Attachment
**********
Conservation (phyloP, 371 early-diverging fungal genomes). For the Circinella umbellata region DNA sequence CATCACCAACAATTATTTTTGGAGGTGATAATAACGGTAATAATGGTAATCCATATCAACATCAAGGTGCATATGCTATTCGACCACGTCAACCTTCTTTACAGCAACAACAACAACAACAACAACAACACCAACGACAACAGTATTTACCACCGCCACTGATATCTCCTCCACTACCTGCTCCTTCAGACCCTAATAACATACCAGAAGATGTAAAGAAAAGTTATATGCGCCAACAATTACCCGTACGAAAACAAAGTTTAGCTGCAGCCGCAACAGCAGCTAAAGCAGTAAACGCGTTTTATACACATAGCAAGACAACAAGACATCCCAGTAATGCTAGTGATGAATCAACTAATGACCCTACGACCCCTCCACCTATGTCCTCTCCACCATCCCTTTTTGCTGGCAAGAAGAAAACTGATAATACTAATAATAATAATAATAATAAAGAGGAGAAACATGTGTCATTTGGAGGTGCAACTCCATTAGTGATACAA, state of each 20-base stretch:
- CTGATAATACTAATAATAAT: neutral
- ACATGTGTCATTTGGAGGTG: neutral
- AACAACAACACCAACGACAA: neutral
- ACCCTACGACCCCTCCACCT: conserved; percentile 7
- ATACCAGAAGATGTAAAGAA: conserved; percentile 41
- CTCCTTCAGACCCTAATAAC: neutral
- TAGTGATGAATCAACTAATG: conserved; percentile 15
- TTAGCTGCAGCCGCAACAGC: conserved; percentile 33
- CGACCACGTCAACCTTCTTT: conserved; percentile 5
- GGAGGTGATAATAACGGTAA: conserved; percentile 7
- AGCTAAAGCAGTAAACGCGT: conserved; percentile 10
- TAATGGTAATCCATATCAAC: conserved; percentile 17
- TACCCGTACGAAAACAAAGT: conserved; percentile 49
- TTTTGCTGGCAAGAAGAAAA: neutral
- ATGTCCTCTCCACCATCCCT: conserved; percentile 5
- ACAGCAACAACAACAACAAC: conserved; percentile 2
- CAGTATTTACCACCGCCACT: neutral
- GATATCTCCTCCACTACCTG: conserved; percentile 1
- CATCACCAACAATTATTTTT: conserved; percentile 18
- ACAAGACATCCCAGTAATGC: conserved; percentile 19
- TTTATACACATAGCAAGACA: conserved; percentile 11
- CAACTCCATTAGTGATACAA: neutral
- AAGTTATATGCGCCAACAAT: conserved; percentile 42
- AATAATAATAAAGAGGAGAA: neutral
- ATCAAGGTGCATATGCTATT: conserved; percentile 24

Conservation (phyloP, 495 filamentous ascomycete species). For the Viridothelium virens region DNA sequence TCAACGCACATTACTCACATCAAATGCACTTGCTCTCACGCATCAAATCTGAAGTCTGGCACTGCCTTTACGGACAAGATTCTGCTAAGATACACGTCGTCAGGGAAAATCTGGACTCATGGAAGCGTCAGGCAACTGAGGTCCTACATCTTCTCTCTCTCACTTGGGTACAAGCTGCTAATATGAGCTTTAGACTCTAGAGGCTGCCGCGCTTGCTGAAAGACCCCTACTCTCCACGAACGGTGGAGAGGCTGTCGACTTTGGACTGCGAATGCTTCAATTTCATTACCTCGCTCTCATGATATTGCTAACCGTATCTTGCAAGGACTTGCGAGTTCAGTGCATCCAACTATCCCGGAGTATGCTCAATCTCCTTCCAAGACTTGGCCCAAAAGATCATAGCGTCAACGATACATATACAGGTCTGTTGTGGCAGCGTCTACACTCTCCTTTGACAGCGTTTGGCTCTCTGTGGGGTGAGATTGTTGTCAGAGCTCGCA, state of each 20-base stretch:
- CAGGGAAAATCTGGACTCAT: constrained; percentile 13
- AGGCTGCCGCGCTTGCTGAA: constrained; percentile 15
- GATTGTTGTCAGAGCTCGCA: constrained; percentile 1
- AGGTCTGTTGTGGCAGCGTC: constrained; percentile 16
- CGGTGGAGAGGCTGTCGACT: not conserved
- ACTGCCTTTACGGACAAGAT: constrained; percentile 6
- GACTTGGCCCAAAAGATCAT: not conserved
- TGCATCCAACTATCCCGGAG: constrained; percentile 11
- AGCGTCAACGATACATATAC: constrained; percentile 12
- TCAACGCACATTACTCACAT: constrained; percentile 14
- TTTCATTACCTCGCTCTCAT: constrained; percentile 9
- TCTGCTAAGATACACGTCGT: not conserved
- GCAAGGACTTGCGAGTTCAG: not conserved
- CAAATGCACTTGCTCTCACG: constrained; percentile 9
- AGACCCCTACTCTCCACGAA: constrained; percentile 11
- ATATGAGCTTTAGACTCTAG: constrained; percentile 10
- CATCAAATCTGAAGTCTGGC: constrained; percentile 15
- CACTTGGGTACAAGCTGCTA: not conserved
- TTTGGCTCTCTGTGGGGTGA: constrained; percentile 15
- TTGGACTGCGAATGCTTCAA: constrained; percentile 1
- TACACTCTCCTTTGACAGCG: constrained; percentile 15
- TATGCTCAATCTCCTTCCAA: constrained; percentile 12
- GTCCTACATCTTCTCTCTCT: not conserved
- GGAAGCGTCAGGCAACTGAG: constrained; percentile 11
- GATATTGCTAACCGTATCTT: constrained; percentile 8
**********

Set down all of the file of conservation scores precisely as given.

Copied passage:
Conservation (phyloP, 371 early-diverging fungal genomes). For the Circinella umbellata region DNA sequence CATCACCAACAATTATTTTTGGAGGTGATAATAACGGTAATAATGGTAATCCATATCAACATCAAGGTGCATATGCTATTCGACCACGTCAACCTTCTTTACAGCAACAACAACAACAACAACAACAACACCAACGACAACAGTATTTACCACCGCCACTGATATCTCCTCCACTACCTGCTCCTTCAGACCCTAATAACATACCAGAAGATGTAAAGAAAAGTTATATGCGCCAACAATTACCCGTACGAAAACAAAGTTTAGCTGCAGCCGCAACAGCAGCTAAAGCAGTAAACGCGTTTTATACACATAGCAAGACAACAAGACATCCCAGTAATGCTAGTGATGAATCAACTAATGACCCTACGACCCCTCCACCTATGTCCTCTCCACCATCCCTTTTTGCTGGCAAGAAGAAAACTGATAATACTAATAATAATAATAATAATAAAGAGGAGAAACATGTGTCATTTGGAGGTGCAACTCCATTAGTGATACAA, state of each 20-base stretch:
- CTGATAATACTAATAATAAT: neutral
- ACATGTGTCATTTGGAGGTG: neutral
- AACAACAACACCAACGACAA: neutral
- ACCCTACGACCCCTCCACCT: conserved; percentile 7
- ATACCAGAAGATGTAAAGAA: conserved; percentile 41
- CTCCTTCAGACCCTAATAAC: neutral
- TAGTGATGAATCAACTAATG: conserved; percentile 15
- TTAGCTGCAGCCGCAACAGC: conserved; percentile 33
- CGACCACGTCAACCTTCTTT: conserved; percentile 5
- GGAGGTGATAATAACGGTAA: conserved; percentile 7
- AGCTAAAGCAGTAAACGCGT: conserved; percentile 10
- TAATGGTAATCCATATCAAC: conserved; percentile 17
- TACCCGTACGAAAACAAAGT: conserved; percentile 49
- TTTTGCTGGCAAGAAGAAAA: neutral
- ATGTCCTCTCCACCATCCCT: conserved; percentile 5
- ACAGCAACAACAACAACAAC: conserved; percentile 2
- CAGTATTTACCACCGCCACT: neutral
- GATATCTCCTCCACTACCTG: conserved; percentile 1
- CATCACCAACAATTATTTTT: conserved; percentile 18
- ACAAGACATCCCAGTAATGC: conserved; percentile 19
- TTTATACACATAGCAAGACA: conserved; percentile 11
- CAACTCCATTAGTGATACAA: neutral
- AAGTTATATGCGCCAACAAT: conserved; percentile 42
- AATAATAATAAAGAGGAGAA: neutral
- ATCAAGGTGCATATGCTATT: conserved; percentile 24

Conservation (phyloP, 495 filamentous ascomycete species). For the Viridothelium virens region DNA sequence TCAACGCACATTACTCACATCAAATGCACTTGCTCTCACGCATCAAATCTGAAGTCTGGCACTGCCTTTACGGACAAGATTCTGCTAAGATACACGTCGTCAGGGAAAATCTGGACTCATGGAAGCGTCAGGCAACTGAGGTCCTACATCTTCTCTCTCTCACTTGGGTACAAGCTGCTAATATGAGCTTTAGACTCTAGAGGCTGCCGCGCTTGCTGAAAGACCCCTACTCTCCACGAACGGTGGAGAGGCTGTCGACTTTGGACTGCGAATGCTTCAATTTCATTACCTCGCTCTCATGATATTGCTAACCGTATCTTGCAAGGACTTGCGAGTTCAGTGCATCCAACTATCCCGGAGTATGCTCAATCTCCTTCCAAGACTTGGCCCAAAAGATCATAGCGTCAACGATACATATACAGGTCTGTTGTGGCAGCGTCTACACTCTCCTTTGACAGCGTTTGGCTCTCTGTGGGGTGAGATTGTTGTCAGAGCTCGCA, state of each 20-base stretch:
- CAGGGAAAATCTGGACTCAT: constrained; percentile 13
- AGGCTGCCGCGCTTGCTGAA: constrained; percentile 15
- GATTGTTGTCAGAGCTCGCA: constrained; percentile 1
- AGGTCTGTTGTGGCAGCGTC: constrained; percentile 16
- CGGTGGAGAGGCTGTCGACT: not conserved
- ACTGCCTTTACGGACAAGAT: constrained; percentile 6
- GACTTGGCCCAAAAGATCAT: not conserved
- TGCATCCAACTATCCCGGAG: constrained; percentile 11
- AGCGTCAACGATACATATAC: constrained; percentile 12
- TCAACGCACATTACTCACAT: constrained; percentile 14
- TTTCATTACCTCGCTCTCAT: constrained; percentile 9
- TCTGCTAAGATACACGTCGT: not conserved
- GCAAGGACTTGCGAGTTCAG: not conserved
- CAAATGCACTTGCTCTCACG: constrained; percentile 9
- AGACCCCTACTCTCCACGAA: constrained; percentile 11
- ATATGAGCTTTAGACTCTAG: constrained; percentile 10
- CATCAAATCTGAAGTCTGGC: constrained; percentile 15
- CACTTGGGTACAAGCTGCTA: not conserved
- TTTGGCTCTCTGTGGGGTGA: constrained; percentile 15
- TTGGACTGCGAATGCTTCAA: constrained; percentile 1
- TACACTCTCCTTTGACAGCG: constrained; percentile 15
- TATGCTCAATCTCCTTCCAA: constrained; percentile 12
- GTCCTACATCTTCTCTCTCT: not conserved
- GGAAGCGTCAGGCAACTGAG: constrained; percentile 11
- GATATTGCTAACCGTATCTT: constrained; percentile 8